It’s been such a long time since I’ve written a blog post, and I need to keep up with them more. I should have been blogging more, especially to chronicle my time in grad school. I have had such a great time learning and challenging myself to try new things and to improve my writing. I’ve written about things I didn’t know I had in me, and even the academic pieces I wrote were fun! (Of course, I say that now, but being stuck at a desk for four days writing a 30-page paper was not so fun.)
This semester I’m taking screenwriting and creative nonfiction. I have never written a screenplay in my life and I was super nervous going into this class. It has turned out to be one of my favorite classes of grad school. While I love the professor, I also love what we’re learning. I’m using these tactics in my fiction writing and it’s been so much fun creating a screenplay. I hope to turn it into a novel one day.
In my creative nonfiction class, I wrote a piece about anxiety and I wrote another piece about my short-lived marriage. I was nervous to present the latter to the class, but they all loved it. My professor, who happens to be a NYT Bestselling Author – Garrard Conley – was impressed with how I wrote it and said it was something that needed to be published. He said that while I wrote about something that happens all too often, I did it in a unique way. I’m thinking of turning it into a memoir someday. We’ll see.
After class, a classmate came up to me and asked, “after all you had been through, how on earth did you learn to trust again?” The question really hit me. I don’t know why. Maybe it was because I had never been asked that before. It wasn’t easy, I told her. Once I started telling people about my ordeal, I was in such awe over the amount of support I received from family and friends. They believed me. And the more I talked to them, the more I felt relief. Finally, I was getting years of repression off my chest.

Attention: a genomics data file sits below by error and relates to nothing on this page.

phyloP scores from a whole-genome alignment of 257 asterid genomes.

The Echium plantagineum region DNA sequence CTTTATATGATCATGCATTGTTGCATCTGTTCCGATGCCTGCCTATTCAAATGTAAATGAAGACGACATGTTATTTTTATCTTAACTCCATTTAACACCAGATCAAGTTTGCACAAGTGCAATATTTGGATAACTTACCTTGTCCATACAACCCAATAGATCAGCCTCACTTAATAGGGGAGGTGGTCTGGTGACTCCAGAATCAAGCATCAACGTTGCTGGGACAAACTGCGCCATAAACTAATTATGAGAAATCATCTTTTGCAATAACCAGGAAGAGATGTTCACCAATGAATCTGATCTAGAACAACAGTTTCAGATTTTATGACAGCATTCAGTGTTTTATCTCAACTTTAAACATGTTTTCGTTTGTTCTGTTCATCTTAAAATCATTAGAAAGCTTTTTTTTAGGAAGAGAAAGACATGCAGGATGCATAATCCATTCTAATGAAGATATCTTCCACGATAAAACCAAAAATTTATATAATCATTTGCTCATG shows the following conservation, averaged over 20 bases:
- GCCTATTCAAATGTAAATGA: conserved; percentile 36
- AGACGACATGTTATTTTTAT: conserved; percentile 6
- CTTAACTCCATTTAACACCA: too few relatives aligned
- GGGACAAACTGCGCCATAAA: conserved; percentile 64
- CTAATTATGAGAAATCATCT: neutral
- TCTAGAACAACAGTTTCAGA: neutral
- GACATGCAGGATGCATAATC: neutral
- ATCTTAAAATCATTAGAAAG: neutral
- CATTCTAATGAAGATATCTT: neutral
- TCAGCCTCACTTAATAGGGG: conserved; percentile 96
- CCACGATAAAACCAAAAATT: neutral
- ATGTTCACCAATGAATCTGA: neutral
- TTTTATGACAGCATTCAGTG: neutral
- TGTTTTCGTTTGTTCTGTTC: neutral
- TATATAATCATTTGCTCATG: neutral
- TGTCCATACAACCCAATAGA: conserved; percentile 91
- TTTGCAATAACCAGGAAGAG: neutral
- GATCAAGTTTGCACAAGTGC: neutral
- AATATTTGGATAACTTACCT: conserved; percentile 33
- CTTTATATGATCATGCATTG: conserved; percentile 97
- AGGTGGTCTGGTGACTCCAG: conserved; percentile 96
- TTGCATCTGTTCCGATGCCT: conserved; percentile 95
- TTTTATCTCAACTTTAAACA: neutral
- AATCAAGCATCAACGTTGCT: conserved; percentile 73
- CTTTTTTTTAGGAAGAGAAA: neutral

There were others out there who didn’t believe a word I said because they knew my ex-husband. He couldn’t possibly have been like that.
To answer my classmate learning to trust isn’t that easy. Not only did I have to trust again in a relationship, I had to trust myself. And trust people in general. Before my relationship with my ex-husband, I already had trust issues. I had been lied on, cheated on, betrayed in so many ways…it honestly became the norm with people. After my ex-husband and I split, I took time to get to know myself. I wasn’t writing, but I focused on work. Learned to love cooking again. I had to remember the things I loved. The things that made me me. I love hiking. Traveling. Reading. Watching TV. Listening to music. Being with friends.
Slowly, I began to remember who I was and what I wanted. I began to trust my instincts more. I dated someone, but it ended because they betrayed my trust. I knew what was going on, and I wanted him to tell me, but he never would. It wasn’t until I had proof that he finally confessed. But by that point, I was done. Yes, it broke my heart, but at the same time I celebrated because I was right. My instincts were right. Just as they were with my ex-husband.
Therapy helped a lot with learning to trust myself again. I began to see things as they were. I’ve always been an intuitive person, but sometimes I ignore it. Sometimes it’s okay, but other times it bites me in the ass. My ex-husband made me feel like I was going crazy. Telling me I was wrong about events and telling me things weren’t as big of a deal as they truly were. For a time, I got sucked into that. I began to feel like it was me doing all the wrong. I was the one who wasn’t understanding. But the more you start looking at things from the outside – you start to see a lot. Including what’s the truth.
When I met my current fiancé, he kinda snuck up on me. I was not looking for a relationship. I was enjoying time to myself. We talked and hung out and I really enjoyed his time. We took things slow. Soon, I found myself falling in love.
How did I learn to trust him? I think it was little things that grew into bigger things. His reaction to things. His support for my writing. His immense care for my dog, Eli. He always tells me he’s proud of me, which is something I haven’t gotten from many people. When we started dating, I put all my cards on the table. I told him what I will and will not tolerate and who I was. And if he did or said something that bothered me, I called him out. He would apologize and correct it. Like actually apologize. None of that “sorry you feel that way” BS.
I think learning to trust is honestly whatever you make it. I don’t want to sound like a cliché and say that it takes time (it does), but I think if you stick to your beliefs and your tolerances, you’ll learn how to trust. And if someone challenges those tolerances or beliefs, you know when to walk away. Because only you know what you can handle.
I don’t know who all will read this, but I hope you can gain some insight from my ramblings.